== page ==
I spent the night in a motel and the next day hiked on to Cheshire. It was only nine miles over easy terrain, but the blackfly made it a torment. I have never seen a scientific name for these tiny, vile, winged specks, so I don’t know what they are other than a hovering mass that goes with you wherever you go and are forever in your ears and mouth and nostrils. Human sweat transports them to a realm of orgasmic ecstasy, and insect repellent only seems to excite them further. They are particularly relentless when you stop to rest or take a drink–so relentless that eventually you don’t stop to rest and you drink while moving, and then spit out a tongueful of them. It’s a kind of living hell. So it was with some relief that I stepped from their woodland realm in early afternoon and strolled into the sunny, dozing straggle that was the little community of Cheshire.
Cheshire had a free hostel for hikers in a church on the main street (Massachusetts people do a lot for hikers, it seems; elsewhere I had seen houses with signs inviting people to help themselves to water or pick apples from trees), but I didn’t feel like a night in a bunkhouse, still less a long afternoon sitting around with nothing to do, so I pushed on to Adams, four miles away up a baking highway, but with at least the prospect of a night in a motel and a choice of restaurants.
Adams had just one motel, a dumpy place on the edge of town. I took a room and passed the rest of the afternoon strolling around, idly looking in store windows and browsing through boxes of books in a thrift shop (though of course there was nothing but Reader’s Digest volumes and those strange books you see only in thrift shops, with titles like Home Drainage Encyclopedia: Volume One and Nod If You Can Hear Me: Living with a Human Vegetable) and afterwards wandered out into the country to look at Mount Greylock, my destination for the next day. Greylock is the highest eminence in Massachusetts and the first hill over 3,000 feet since Virginia for northbound hikers. It’s just 3,491 feet to the top, but, surrounded as it is by much smaller hills, it looks considerably bigger. It has in any case a certain imposing majesty that beckons. I was looking forward to it.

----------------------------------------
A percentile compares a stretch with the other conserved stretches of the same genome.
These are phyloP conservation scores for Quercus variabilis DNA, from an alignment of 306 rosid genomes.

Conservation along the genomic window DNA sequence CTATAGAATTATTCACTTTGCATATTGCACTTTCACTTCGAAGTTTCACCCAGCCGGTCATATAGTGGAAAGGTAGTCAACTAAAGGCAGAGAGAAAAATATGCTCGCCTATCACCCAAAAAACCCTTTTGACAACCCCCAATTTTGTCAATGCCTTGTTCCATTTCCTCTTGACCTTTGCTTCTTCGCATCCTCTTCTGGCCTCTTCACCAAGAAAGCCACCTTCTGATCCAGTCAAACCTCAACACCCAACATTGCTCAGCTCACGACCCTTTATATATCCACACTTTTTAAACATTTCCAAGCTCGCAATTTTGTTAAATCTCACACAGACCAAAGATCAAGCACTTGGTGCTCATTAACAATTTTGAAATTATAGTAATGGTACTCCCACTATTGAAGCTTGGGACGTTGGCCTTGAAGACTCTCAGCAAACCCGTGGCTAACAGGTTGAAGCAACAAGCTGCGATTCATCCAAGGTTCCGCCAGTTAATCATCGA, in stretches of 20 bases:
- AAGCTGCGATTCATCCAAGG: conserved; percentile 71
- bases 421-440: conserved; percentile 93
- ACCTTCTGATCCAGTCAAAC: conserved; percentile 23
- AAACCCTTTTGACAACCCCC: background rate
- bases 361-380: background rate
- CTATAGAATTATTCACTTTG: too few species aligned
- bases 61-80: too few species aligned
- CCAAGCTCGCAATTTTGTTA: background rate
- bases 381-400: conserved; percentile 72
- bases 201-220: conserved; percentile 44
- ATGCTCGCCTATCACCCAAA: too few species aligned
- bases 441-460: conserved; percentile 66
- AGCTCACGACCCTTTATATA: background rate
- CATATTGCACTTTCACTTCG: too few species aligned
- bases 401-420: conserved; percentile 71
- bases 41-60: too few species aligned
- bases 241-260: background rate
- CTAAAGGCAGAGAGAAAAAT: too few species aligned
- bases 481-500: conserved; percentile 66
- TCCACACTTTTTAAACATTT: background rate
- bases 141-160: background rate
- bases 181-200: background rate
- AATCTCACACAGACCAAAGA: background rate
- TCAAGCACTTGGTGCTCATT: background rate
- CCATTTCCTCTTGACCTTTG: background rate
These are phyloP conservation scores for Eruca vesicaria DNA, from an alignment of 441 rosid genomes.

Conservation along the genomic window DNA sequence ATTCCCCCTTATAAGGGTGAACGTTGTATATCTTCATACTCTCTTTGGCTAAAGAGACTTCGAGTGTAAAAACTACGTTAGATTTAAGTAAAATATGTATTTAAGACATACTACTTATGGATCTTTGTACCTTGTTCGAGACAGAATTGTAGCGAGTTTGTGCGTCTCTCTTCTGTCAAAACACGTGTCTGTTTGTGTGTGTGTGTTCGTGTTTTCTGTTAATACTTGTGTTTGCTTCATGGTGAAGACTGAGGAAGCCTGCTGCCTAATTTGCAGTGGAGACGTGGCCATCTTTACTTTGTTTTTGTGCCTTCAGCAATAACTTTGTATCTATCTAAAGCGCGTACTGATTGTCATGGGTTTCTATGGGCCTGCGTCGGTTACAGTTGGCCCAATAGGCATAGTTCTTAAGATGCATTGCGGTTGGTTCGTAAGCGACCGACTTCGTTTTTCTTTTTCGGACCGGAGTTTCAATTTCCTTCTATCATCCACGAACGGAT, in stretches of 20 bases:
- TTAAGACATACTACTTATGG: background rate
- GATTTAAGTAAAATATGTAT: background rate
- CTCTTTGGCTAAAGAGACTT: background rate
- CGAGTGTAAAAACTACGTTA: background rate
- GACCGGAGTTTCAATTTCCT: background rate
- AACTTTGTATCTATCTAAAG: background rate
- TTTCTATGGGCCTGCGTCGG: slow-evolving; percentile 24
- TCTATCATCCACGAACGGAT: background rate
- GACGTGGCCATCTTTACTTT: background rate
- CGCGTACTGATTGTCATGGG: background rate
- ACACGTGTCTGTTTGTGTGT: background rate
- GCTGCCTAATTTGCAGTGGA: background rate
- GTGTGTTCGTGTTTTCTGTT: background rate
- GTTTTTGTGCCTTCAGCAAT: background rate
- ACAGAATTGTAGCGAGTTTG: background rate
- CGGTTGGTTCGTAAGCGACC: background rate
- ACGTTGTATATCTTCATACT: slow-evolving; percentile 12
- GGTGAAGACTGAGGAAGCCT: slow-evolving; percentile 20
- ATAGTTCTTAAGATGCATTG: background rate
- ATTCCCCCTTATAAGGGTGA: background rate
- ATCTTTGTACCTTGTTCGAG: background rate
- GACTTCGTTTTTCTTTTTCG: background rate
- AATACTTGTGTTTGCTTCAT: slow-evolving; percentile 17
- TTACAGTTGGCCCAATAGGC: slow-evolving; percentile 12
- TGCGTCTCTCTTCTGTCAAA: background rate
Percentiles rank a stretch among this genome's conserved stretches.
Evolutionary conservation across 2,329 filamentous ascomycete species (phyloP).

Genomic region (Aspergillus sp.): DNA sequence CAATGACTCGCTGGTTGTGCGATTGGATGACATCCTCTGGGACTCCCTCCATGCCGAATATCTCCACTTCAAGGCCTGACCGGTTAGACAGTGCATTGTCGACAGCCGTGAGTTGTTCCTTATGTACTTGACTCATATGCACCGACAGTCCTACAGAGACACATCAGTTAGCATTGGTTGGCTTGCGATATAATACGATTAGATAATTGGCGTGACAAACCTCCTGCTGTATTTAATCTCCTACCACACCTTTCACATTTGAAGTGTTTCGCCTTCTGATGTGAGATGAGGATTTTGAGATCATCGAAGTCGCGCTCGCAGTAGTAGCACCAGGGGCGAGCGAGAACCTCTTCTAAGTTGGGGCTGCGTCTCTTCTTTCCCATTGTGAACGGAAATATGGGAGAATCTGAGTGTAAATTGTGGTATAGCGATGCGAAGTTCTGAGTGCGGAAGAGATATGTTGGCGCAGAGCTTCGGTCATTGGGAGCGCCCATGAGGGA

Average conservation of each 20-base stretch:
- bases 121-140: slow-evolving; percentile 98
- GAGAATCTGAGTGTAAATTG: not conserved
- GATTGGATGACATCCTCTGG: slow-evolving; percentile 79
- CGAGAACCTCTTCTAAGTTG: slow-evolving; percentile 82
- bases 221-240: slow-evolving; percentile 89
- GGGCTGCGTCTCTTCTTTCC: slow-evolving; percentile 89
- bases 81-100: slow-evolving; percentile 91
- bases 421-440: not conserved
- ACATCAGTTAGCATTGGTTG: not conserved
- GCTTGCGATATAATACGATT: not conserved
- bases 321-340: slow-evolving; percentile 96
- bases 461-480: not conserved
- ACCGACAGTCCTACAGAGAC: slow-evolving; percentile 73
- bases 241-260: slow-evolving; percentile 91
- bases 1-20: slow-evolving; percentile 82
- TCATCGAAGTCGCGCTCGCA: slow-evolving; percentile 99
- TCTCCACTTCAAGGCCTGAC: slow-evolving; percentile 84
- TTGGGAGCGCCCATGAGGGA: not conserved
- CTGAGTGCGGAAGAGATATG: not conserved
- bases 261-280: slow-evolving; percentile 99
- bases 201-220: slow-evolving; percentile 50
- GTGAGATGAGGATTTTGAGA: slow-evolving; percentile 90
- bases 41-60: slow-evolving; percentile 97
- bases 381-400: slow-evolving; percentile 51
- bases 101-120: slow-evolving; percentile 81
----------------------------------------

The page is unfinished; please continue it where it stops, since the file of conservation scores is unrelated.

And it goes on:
And so, early the next morning, before the day’s heat had a chance to get properly under way (a scorcher was forecast), I stopped in town for a can of pop and a sandwich for my lunch, and then set off on a wandering dirt road towards the Gould Trail, a side trail leading steeply up to the AT and on to Greylock.Greylock is certainly the most literary of Appalachian mountains. Herman Melville, living on a farm called Arrowhead on its western side, stared at it from his study window while he wrote Moby-Dick, and, according to Maggie Stier and Ron McAdow in their excellent Into the Mountains, a history of New England’s peaks, claimed that its profile reminded him of a whale. When the book was finished, he and a group of friends hiked to the top and partied there till dawn. Nathaniel Hawthorne and Edith Wharton also lived nearby and set works there, and there was scarcely a literary figure associated with New England from the 1850s to 1920s who didn’t at some time hike or ride up to admire the view.
Ironically, at the height of its fame, Greylock lacked much of the green-cloaked majesty it enjoys today. Its sides were mangy with the scars of logging, and the lower slopes were pitted with slate and marble quarries. Big, ramshackle sheds and sawhouses poked into every view. All that healed and grew over, but then in the 1960s, with the enthusiastic support of state officials in Boston, plans were drawn up to turn Greylock into a ski resort, with an aerial tram, a network of chairlifts, and a summit complex consisting of a hotel, shops, and restaurants (all in soaring 1960s Jetsons-style architecture) but luckily nothing ever came of it. Today Greylock sits on 11,600 acres of preserved land. It’s a beauty.
The hike to the top was steep, hot, and seemingly endless, but worth the effort. The open, sunny, fresh-aired summit of Greylock is crowned with a large, handsome stone building called Bascom Lodge, built in the 1930s by the tireless cadres of the Civilian Conservation Corps. It now offers a restaurant and overnight accommodation to hikers.
Also on the summit is a wonderful, wildly incongruous lighthouse (Greylock is 140 miles from the sea), which serves as the Massachusetts memorial for soldiers killed in the First World War. It was originally planned to stand in Boston Harbor but for some reason ended up here.